The parties filed cross-motions for summary judgment asking this Court to declare whether Dardas is covered by the Stonington policy. This Court "may declare the rights and other legal relations" between Stonington and Dardas. 28 U.S.C. § 2201(a). "The standard for granting summary judgment on a request for a declaratory judgment is the same as for any other type of relief." Cloverland-Green Spring Dairies, Inc. v. Pa. Milk Mktg. Bd., 298 F.3d 201, 210 n.12 (3d Cir. 2002) (citations omitted). Federal Rule of Civil Procedure 56(c) provides that summary judgment shall be granted "if the pleadings, depositions, answers to interrogatories, and admissions on file, together with the affidavits, if any, show that there is no genuine issue as to any material fact and that the moving party is entitled to a judgment as a matter of law." In reviewing a motion for summary judgment, a court "must view all evidence and draw all inferences in the light most favorable to the non-moving party." Lawrence v. City of Philadelphia, 527 F.3d 299, 310 (3d Cir. 2008) (citations omitted). "This rule is no different when there are cross-motions for summary judgment."*fn1 Id.
The moving party "bears the initial responsibility of informing the district court of the basis for its motion and identifying those portions of 'the pleadings, depositions, answers to interrogatories, and admissions on file, together with the affidavits, if any,' which it believes demonstrate the absence of a genuine issue of material fact." Celotex Corp. v. Catrett, 477 U.S. 317, 323 (1986) (quoting Fed. R. Civ. P. 56(c)). In the instant case, the parties have stipulated there are no genuine issues of material fact, and they ask this Court to declare whether Dardas's injury is covered by the Stonington motor vehicle insurance policy issued to Berks-Mont, Dardas's employer.*fn2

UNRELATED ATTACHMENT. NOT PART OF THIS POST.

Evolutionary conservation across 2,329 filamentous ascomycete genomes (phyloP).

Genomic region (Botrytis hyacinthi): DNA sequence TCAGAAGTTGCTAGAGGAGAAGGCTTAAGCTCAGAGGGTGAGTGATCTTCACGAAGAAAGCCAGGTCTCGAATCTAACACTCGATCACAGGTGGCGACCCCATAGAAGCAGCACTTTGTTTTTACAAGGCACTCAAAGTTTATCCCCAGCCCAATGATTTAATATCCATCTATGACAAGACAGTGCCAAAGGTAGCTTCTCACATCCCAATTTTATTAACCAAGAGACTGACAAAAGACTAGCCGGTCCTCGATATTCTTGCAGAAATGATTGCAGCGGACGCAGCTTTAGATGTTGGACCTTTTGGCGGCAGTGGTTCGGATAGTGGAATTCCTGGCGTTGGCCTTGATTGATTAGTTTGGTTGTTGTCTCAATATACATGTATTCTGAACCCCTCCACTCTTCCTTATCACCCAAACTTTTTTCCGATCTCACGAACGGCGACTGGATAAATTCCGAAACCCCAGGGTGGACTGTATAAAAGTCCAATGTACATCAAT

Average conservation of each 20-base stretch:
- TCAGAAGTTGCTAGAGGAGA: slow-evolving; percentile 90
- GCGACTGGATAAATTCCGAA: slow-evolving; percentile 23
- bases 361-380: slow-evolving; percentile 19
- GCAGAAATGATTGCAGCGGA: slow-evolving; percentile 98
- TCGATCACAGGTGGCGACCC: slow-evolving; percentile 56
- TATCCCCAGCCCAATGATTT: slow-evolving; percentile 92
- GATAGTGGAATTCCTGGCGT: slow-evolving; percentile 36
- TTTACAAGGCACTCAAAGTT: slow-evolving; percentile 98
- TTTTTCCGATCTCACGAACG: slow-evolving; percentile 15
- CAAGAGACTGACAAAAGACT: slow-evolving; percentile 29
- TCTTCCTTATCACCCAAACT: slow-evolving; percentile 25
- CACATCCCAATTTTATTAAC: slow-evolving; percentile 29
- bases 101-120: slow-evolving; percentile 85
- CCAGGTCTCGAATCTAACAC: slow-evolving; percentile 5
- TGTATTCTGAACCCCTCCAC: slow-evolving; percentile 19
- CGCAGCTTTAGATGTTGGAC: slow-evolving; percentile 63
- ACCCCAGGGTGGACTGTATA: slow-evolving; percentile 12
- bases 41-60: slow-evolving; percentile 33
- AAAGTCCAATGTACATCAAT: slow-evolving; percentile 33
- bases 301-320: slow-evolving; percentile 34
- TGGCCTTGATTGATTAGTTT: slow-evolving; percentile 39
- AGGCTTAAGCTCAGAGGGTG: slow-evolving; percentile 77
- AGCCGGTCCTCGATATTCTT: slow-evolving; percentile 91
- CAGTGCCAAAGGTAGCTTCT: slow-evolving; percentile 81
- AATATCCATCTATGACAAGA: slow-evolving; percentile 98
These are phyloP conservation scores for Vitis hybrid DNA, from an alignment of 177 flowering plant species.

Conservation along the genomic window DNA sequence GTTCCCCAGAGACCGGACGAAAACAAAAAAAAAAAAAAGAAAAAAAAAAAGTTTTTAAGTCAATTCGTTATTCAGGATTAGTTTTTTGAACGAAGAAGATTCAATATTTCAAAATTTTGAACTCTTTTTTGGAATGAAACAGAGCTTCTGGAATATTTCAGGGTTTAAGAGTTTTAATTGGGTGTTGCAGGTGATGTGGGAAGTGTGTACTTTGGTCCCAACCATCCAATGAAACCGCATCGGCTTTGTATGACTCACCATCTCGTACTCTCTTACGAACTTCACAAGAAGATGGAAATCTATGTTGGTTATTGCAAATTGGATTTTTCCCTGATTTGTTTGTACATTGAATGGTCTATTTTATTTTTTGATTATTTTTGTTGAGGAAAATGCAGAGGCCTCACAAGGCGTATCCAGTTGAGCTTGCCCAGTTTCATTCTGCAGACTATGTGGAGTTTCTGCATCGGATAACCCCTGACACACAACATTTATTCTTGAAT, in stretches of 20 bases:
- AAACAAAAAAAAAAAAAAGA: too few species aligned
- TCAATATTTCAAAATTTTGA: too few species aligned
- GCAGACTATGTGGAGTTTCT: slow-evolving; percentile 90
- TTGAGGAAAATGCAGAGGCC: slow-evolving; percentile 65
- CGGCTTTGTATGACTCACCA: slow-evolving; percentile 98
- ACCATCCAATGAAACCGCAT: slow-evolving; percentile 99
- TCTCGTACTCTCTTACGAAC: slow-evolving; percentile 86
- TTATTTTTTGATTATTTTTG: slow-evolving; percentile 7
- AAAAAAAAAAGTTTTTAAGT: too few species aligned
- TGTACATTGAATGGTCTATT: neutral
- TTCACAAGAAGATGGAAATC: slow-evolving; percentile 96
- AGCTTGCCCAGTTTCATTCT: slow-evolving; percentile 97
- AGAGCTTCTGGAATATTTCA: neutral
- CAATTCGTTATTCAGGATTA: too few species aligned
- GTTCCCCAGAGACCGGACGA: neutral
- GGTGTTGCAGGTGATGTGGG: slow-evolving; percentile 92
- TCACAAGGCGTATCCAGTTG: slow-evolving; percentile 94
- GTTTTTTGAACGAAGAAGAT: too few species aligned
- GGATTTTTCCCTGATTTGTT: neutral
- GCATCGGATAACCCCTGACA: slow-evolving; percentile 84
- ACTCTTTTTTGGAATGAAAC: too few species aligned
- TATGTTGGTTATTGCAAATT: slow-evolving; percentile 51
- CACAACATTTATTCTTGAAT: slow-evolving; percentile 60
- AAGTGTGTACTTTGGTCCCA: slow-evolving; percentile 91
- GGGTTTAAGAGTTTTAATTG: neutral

Stonington argues Dardas's injury is not covered by the Pennsylvania Underinsured Motorist Coverage (UIM) section of the Policy because he was not "occupying" the insured vehicle at the time of the accident. The UIM section limits coverage to individuals "occupying" a covered motor vehicle.*fn3 Dardas contends he was "occupying" the vehicle and thus qualifies as an "insured" under the policy. The parties agree the tow truck Dardas drove is a "covered vehicle" under the Policy. The sole issue, therefore, is whether Dardas occupied the Berks-Mont tow truck at the time of his injury.
Under Pennsylvania law, interpretation of the word "occupying" in motor vehicle insurance policies "focuses upon whether the person claiming benefits was performing an act (or acts) which is (are) normally associated with the immediate 'use' of the auto." Utica Mut. Ins. Co. v. Constriciane, 473 A.2d 1005, 1009 (Pa. 1984).*fn4 The Utica court held that "when a person is engaged in the lawful use of an insured vehicle, he will be considered to be 'occupying' that vehicle within the meaning of the policy" when the following four factors are met:
(1) there is a causal relation or connection between the injury and the use of the insured vehicle;
(2) the person asserting coverage [was] in a reasonably close geographic proximity to the insured vehicle, although the person need not actually be touching it;
(3) the person [was] vehicle oriented rather than highway or sidewalk oriented at the time [of injury]; and
(4) the person [was] engaged in a transaction essential to the use of the vehicle at the time.